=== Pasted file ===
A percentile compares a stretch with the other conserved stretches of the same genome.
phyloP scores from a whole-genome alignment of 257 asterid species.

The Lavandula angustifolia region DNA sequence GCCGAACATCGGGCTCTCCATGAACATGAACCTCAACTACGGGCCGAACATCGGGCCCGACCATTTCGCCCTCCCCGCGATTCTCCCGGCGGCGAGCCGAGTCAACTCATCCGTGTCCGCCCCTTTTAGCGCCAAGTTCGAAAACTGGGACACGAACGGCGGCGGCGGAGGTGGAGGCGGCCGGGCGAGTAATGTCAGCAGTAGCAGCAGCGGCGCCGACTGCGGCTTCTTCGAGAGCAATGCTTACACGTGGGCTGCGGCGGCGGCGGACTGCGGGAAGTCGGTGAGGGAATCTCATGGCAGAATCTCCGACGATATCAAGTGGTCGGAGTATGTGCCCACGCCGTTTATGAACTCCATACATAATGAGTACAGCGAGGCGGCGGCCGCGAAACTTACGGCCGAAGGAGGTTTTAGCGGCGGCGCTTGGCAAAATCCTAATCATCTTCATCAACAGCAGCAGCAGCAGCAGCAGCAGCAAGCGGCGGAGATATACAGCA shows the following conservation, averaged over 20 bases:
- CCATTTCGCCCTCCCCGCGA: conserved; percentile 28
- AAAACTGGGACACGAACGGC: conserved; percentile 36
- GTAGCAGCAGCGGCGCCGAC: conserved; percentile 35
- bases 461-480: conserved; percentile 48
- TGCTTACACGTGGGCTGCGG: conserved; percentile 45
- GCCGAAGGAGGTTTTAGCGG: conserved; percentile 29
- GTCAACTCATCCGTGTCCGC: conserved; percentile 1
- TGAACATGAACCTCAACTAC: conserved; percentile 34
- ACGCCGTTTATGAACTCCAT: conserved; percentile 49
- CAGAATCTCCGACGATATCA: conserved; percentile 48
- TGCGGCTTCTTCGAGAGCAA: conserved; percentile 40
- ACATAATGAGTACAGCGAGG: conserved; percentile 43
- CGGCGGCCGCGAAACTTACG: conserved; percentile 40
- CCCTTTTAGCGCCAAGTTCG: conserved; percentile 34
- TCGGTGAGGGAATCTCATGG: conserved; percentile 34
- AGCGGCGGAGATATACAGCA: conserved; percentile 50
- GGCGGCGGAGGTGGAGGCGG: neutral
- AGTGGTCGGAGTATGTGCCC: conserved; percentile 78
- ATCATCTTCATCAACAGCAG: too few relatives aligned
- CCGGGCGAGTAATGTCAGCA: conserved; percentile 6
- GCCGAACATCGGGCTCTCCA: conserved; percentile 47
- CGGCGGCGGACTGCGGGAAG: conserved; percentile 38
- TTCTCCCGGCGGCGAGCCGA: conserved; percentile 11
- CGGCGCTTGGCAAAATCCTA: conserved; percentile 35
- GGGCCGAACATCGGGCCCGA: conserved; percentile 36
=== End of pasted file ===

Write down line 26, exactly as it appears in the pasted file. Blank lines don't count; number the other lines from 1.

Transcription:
- TTCTCCCGGCGGCGAGCCGA: conserved; percentile 11